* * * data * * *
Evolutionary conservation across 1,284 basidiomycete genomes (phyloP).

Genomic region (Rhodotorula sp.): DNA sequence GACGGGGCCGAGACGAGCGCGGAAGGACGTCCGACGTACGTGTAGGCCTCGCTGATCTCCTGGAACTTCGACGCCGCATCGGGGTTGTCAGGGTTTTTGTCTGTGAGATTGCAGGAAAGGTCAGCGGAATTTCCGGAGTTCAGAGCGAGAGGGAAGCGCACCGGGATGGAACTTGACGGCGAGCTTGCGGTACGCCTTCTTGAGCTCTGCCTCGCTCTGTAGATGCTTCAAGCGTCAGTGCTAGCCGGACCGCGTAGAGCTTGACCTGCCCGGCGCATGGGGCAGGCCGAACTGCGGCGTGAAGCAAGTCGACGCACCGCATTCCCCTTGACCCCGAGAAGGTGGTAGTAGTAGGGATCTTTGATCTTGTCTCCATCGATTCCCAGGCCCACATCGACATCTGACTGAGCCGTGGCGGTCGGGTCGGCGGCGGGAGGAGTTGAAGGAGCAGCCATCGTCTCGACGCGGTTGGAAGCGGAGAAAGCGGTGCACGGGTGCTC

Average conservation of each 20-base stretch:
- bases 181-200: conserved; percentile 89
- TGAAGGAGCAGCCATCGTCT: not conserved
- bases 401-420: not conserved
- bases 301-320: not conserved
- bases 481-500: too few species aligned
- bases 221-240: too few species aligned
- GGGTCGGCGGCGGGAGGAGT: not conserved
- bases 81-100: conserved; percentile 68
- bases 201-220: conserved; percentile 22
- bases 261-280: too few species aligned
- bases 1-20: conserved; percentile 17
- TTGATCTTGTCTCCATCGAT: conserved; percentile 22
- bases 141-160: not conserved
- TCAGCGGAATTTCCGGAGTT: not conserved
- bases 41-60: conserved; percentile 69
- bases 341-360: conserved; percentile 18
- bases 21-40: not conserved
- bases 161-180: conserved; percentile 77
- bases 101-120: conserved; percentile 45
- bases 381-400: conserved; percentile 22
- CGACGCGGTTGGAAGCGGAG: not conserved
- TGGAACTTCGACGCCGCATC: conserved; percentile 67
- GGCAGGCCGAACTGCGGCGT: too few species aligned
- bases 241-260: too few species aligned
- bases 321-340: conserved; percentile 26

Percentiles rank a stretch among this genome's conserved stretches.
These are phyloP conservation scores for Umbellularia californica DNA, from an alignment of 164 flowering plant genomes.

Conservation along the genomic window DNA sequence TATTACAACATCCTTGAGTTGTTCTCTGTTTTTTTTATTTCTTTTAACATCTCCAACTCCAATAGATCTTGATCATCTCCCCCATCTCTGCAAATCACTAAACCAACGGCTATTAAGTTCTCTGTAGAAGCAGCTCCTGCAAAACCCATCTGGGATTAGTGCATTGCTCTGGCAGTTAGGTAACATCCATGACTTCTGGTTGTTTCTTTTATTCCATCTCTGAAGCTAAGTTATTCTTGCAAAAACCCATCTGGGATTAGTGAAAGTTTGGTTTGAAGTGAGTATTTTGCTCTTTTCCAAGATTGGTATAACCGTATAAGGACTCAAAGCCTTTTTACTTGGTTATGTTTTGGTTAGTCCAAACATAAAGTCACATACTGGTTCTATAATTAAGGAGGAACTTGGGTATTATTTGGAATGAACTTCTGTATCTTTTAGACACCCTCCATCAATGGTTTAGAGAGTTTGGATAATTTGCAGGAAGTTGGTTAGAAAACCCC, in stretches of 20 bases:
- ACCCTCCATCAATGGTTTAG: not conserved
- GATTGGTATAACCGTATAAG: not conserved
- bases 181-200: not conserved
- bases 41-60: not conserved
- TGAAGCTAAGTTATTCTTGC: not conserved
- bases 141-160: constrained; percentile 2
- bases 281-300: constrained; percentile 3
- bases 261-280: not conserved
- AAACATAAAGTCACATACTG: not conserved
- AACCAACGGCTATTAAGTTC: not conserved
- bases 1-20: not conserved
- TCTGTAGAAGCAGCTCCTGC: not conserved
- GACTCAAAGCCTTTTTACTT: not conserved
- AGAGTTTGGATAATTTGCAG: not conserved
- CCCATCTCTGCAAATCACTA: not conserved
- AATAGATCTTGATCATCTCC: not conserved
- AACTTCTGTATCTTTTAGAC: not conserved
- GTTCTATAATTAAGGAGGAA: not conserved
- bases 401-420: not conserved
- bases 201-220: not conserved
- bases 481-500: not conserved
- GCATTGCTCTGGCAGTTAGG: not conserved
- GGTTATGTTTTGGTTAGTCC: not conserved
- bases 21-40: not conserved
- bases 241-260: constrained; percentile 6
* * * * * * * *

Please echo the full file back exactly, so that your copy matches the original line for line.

Evolutionary conservation across 1,284 basidiomycete genomes (phyloP).

Genomic region (Rhodotorula sp.): DNA sequence GACGGGGCCGAGACGAGCGCGGAAGGACGTCCGACGTACGTGTAGGCCTCGCTGATCTCCTGGAACTTCGACGCCGCATCGGGGTTGTCAGGGTTTTTGTCTGTGAGATTGCAGGAAAGGTCAGCGGAATTTCCGGAGTTCAGAGCGAGAGGGAAGCGCACCGGGATGGAACTTGACGGCGAGCTTGCGGTACGCCTTCTTGAGCTCTGCCTCGCTCTGTAGATGCTTCAAGCGTCAGTGCTAGCCGGACCGCGTAGAGCTTGACCTGCCCGGCGCATGGGGCAGGCCGAACTGCGGCGTGAAGCAAGTCGACGCACCGCATTCCCCTTGACCCCGAGAAGGTGGTAGTAGTAGGGATCTTTGATCTTGTCTCCATCGATTCCCAGGCCCACATCGACATCTGACTGAGCCGTGGCGGTCGGGTCGGCGGCGGGAGGAGTTGAAGGAGCAGCCATCGTCTCGACGCGGTTGGAAGCGGAGAAAGCGGTGCACGGGTGCTC

Average conservation of each 20-base stretch:
- bases 181-200: conserved; percentile 89
- TGAAGGAGCAGCCATCGTCT: not conserved
- bases 401-420: not conserved
- bases 301-320: not conserved
- bases 481-500: too few species aligned
- bases 221-240: too few species aligned
- GGGTCGGCGGCGGGAGGAGT: not conserved
- bases 81-100: conserved; percentile 68
- bases 201-220: conserved; percentile 22
- bases 261-280: too few species aligned
- bases 1-20: conserved; percentile 17
- TTGATCTTGTCTCCATCGAT: conserved; percentile 22
- bases 141-160: not conserved
- TCAGCGGAATTTCCGGAGTT: not conserved
- bases 41-60: conserved; percentile 69
- bases 341-360: conserved; percentile 18
- bases 21-40: not conserved
- bases 161-180: conserved; percentile 77
- bases 101-120: conserved; percentile 45
- bases 381-400: conserved; percentile 22
- CGACGCGGTTGGAAGCGGAG: not conserved
- TGGAACTTCGACGCCGCATC: conserved; percentile 67
- GGCAGGCCGAACTGCGGCGT: too few species aligned
- bases 241-260: too few species aligned
- bases 321-340: conserved; percentile 26

Percentiles rank a stretch among this genome's conserved stretches.
These are phyloP conservation scores for Umbellularia californica DNA, from an alignment of 164 flowering plant genomes.

Conservation along the genomic window DNA sequence TATTACAACATCCTTGAGTTGTTCTCTGTTTTTTTTATTTCTTTTAACATCTCCAACTCCAATAGATCTTGATCATCTCCCCCATCTCTGCAAATCACTAAACCAACGGCTATTAAGTTCTCTGTAGAAGCAGCTCCTGCAAAACCCATCTGGGATTAGTGCATTGCTCTGGCAGTTAGGTAACATCCATGACTTCTGGTTGTTTCTTTTATTCCATCTCTGAAGCTAAGTTATTCTTGCAAAAACCCATCTGGGATTAGTGAAAGTTTGGTTTGAAGTGAGTATTTTGCTCTTTTCCAAGATTGGTATAACCGTATAAGGACTCAAAGCCTTTTTACTTGGTTATGTTTTGGTTAGTCCAAACATAAAGTCACATACTGGTTCTATAATTAAGGAGGAACTTGGGTATTATTTGGAATGAACTTCTGTATCTTTTAGACACCCTCCATCAATGGTTTAGAGAGTTTGGATAATTTGCAGGAAGTTGGTTAGAAAACCCC, in stretches of 20 bases:
- ACCCTCCATCAATGGTTTAG: not conserved
- GATTGGTATAACCGTATAAG: not conserved
- bases 181-200: not conserved
- bases 41-60: not conserved
- TGAAGCTAAGTTATTCTTGC: not conserved
- bases 141-160: constrained; percentile 2
- bases 281-300: constrained; percentile 3
- bases 261-280: not conserved
- AAACATAAAGTCACATACTG: not conserved
- AACCAACGGCTATTAAGTTC: not conserved
- bases 1-20: not conserved
- TCTGTAGAAGCAGCTCCTGC: not conserved
- GACTCAAAGCCTTTTTACTT: not conserved
- AGAGTTTGGATAATTTGCAG: not conserved
- CCCATCTCTGCAAATCACTA: not conserved
- AATAGATCTTGATCATCTCC: not conserved
- AACTTCTGTATCTTTTAGAC: not conserved
- GTTCTATAATTAAGGAGGAA: not conserved
- bases 401-420: not conserved
- bases 201-220: not conserved
- bases 481-500: not conserved
- GCATTGCTCTGGCAGTTAGG: not conserved
- GGTTATGTTTTGGTTAGTCC: not conserved
- bases 21-40: not conserved
- bases 241-260: constrained; percentile 6